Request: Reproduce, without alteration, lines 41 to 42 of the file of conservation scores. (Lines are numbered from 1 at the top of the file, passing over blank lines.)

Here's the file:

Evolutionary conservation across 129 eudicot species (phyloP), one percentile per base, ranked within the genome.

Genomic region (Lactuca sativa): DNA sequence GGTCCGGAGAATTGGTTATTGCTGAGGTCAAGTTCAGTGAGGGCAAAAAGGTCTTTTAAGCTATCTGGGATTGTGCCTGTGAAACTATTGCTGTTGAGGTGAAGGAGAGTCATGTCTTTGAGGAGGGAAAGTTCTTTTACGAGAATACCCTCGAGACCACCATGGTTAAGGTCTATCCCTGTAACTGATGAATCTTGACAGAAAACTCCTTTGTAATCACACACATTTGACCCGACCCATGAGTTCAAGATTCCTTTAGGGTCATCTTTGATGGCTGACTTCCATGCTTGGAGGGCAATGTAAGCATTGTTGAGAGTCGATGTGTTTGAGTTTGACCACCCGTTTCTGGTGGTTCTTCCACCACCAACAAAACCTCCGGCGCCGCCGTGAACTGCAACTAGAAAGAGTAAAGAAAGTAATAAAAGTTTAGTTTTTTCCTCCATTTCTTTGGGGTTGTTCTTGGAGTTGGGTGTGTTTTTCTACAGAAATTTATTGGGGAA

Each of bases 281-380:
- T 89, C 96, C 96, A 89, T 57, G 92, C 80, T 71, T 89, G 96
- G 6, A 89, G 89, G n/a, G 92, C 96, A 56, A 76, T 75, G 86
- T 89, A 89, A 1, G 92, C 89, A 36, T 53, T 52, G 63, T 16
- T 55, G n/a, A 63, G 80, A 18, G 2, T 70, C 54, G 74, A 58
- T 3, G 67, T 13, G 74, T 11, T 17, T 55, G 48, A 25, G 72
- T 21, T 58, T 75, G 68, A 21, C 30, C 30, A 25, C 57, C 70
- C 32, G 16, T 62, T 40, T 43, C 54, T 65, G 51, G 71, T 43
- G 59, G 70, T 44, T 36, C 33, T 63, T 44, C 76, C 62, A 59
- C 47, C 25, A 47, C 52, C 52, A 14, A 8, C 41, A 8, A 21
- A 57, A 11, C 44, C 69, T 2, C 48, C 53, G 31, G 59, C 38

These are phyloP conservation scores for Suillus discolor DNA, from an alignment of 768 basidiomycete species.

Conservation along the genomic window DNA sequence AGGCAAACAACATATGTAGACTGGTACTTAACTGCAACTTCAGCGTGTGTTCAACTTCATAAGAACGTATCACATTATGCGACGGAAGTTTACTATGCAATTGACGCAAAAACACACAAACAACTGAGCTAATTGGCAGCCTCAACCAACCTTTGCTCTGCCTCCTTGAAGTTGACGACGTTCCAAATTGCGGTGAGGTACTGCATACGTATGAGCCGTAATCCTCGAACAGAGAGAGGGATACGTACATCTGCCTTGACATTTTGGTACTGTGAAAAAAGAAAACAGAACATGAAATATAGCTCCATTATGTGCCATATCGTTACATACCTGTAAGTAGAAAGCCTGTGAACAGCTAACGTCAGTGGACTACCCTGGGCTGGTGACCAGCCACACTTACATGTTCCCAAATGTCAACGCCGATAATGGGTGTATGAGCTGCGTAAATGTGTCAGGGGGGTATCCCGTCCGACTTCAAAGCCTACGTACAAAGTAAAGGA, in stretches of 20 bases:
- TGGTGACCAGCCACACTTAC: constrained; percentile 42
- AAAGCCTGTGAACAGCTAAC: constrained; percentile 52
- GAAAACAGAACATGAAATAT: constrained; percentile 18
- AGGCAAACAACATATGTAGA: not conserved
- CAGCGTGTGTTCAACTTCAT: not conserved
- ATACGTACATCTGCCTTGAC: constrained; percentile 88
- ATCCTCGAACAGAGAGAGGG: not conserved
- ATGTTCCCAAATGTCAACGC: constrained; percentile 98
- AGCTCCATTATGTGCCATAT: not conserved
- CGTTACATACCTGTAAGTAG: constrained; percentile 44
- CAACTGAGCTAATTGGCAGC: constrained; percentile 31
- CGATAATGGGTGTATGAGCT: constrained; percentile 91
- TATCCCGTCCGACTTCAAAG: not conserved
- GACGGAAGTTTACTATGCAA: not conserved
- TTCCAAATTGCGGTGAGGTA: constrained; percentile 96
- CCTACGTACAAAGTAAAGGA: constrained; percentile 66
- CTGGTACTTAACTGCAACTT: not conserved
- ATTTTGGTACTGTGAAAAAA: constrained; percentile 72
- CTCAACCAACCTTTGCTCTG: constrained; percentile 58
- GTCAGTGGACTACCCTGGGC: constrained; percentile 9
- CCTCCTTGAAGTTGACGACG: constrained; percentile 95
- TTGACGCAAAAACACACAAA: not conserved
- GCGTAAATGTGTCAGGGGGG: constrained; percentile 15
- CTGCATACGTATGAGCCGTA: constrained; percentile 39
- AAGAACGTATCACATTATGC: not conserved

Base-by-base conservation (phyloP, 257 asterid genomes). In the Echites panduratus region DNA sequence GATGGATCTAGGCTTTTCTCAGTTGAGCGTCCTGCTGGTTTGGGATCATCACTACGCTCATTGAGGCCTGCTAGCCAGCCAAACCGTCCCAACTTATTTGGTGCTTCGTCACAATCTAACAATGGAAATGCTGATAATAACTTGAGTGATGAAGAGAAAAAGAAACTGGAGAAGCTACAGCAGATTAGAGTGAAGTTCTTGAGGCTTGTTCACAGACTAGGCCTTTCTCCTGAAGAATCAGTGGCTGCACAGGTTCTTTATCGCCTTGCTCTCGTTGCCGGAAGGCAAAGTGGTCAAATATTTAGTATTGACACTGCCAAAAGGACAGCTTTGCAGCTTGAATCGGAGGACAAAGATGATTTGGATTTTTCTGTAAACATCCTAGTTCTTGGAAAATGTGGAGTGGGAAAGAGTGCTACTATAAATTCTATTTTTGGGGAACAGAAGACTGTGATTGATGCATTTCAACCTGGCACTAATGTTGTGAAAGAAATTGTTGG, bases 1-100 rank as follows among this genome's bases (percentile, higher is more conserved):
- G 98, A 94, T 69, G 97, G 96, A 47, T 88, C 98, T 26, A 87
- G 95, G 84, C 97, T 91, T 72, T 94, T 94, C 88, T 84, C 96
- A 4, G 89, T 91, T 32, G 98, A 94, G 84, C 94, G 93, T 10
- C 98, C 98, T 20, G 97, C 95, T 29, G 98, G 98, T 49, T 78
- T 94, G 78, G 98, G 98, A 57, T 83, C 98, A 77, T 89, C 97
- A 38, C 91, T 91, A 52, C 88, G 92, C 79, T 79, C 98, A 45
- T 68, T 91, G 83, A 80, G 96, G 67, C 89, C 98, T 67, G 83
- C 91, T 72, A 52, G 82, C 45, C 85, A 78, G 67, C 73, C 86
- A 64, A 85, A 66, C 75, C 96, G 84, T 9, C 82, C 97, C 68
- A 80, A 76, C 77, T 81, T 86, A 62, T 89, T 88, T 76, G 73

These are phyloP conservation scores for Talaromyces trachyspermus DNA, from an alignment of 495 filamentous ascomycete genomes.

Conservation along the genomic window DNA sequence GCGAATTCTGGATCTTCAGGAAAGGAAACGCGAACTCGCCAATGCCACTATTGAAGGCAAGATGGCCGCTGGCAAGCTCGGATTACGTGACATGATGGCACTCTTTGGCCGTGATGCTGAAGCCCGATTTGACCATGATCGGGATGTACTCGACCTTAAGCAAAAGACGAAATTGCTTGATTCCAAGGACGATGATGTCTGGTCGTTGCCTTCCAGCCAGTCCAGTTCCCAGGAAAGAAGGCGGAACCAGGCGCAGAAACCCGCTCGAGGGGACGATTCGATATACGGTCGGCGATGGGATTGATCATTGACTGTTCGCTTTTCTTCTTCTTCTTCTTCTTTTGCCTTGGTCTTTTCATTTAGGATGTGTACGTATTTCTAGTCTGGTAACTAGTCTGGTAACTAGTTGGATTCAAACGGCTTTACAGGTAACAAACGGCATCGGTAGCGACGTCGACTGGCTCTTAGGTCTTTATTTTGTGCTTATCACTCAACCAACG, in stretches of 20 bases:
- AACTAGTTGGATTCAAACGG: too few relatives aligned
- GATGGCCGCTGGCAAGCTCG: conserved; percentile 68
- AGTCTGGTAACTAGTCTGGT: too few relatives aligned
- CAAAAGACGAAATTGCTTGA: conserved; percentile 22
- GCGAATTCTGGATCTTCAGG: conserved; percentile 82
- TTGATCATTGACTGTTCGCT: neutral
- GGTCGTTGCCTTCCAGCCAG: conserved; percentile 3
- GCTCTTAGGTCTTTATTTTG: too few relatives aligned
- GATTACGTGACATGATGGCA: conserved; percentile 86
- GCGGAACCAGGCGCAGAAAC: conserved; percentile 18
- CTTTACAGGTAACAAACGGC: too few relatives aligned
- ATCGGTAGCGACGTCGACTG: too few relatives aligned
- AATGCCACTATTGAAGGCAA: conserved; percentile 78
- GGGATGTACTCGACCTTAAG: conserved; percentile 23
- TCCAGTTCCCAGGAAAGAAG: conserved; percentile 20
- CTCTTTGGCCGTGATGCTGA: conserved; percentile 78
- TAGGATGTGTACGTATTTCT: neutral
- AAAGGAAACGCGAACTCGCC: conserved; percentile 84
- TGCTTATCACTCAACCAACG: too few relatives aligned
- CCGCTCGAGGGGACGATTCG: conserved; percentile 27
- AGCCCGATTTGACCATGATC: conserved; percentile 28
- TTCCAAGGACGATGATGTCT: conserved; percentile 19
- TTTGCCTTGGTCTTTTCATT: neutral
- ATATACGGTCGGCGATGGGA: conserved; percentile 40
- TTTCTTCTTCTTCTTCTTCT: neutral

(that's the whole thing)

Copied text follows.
Base-by-base conservation (phyloP, 257 asterid genomes). In the Echites panduratus region DNA sequence GATGGATCTAGGCTTTTCTCAGTTGAGCGTCCTGCTGGTTTGGGATCATCACTACGCTCATTGAGGCCTGCTAGCCAGCCAAACCGTCCCAACTTATTTGGTGCTTCGTCACAATCTAACAATGGAAATGCTGATAATAACTTGAGTGATGAAGAGAAAAAGAAACTGGAGAAGCTACAGCAGATTAGAGTGAAGTTCTTGAGGCTTGTTCACAGACTAGGCCTTTCTCCTGAAGAATCAGTGGCTGCACAGGTTCTTTATCGCCTTGCTCTCGTTGCCGGAAGGCAAAGTGGTCAAATATTTAGTATTGACACTGCCAAAAGGACAGCTTTGCAGCTTGAATCGGAGGACAAAGATGATTTGGATTTTTCTGTAAACATCCTAGTTCTTGGAAAATGTGGAGTGGGAAAGAGTGCTACTATAAATTCTATTTTTGGGGAACAGAAGACTGTGATTGATGCATTTCAACCTGGCACTAATGTTGTGAAAGAAATTGTTGG, bases 1-100 rank as follows among this genome's bases (percentile, higher is more conserved):
- G 98, A 94, T 69, G 97, G 96, A 47, T 88, C 98, T 26, A 87